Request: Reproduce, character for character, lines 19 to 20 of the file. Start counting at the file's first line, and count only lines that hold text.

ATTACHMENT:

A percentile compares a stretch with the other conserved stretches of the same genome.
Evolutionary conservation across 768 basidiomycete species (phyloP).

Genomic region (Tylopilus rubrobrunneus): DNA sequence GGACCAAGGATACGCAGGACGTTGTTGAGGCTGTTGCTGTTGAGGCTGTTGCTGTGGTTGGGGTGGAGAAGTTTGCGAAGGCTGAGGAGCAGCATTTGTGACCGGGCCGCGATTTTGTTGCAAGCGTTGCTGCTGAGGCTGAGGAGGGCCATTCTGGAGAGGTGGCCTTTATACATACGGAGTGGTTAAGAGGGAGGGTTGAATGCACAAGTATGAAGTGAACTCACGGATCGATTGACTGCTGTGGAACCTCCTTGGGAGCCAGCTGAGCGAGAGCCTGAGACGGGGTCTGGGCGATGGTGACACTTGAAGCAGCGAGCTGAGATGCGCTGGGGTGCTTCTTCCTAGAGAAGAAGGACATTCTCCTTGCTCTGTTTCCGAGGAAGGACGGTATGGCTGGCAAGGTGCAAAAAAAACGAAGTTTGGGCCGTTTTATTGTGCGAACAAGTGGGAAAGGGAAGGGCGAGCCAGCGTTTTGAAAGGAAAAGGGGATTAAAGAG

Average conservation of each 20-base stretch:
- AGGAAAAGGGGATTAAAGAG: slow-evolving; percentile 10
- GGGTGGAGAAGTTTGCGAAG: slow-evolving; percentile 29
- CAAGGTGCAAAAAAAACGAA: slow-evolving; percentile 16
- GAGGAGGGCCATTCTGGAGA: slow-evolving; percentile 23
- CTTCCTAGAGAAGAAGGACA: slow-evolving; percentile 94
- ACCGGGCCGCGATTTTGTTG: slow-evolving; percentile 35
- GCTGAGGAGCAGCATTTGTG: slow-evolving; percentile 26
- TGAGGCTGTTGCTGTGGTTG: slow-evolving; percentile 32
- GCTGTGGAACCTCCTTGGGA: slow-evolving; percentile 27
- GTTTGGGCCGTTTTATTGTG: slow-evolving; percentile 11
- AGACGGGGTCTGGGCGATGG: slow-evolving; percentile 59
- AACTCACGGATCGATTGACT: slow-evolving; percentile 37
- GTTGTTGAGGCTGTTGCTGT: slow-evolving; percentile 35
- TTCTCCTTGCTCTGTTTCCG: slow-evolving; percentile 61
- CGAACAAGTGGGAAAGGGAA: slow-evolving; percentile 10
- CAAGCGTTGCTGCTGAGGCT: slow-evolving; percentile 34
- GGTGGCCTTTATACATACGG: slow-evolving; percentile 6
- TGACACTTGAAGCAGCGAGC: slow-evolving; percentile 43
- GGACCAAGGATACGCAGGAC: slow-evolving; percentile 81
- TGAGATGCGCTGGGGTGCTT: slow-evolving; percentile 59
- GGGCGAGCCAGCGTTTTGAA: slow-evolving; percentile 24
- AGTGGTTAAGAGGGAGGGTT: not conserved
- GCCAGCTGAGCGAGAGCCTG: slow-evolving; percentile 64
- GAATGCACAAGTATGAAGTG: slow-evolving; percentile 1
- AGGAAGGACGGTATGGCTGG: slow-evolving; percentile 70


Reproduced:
- CGAACAAGTGGGAAAGGGAA: slow-evolving; percentile 10
- CAAGCGTTGCTGCTGAGGCT: slow-evolving; percentile 34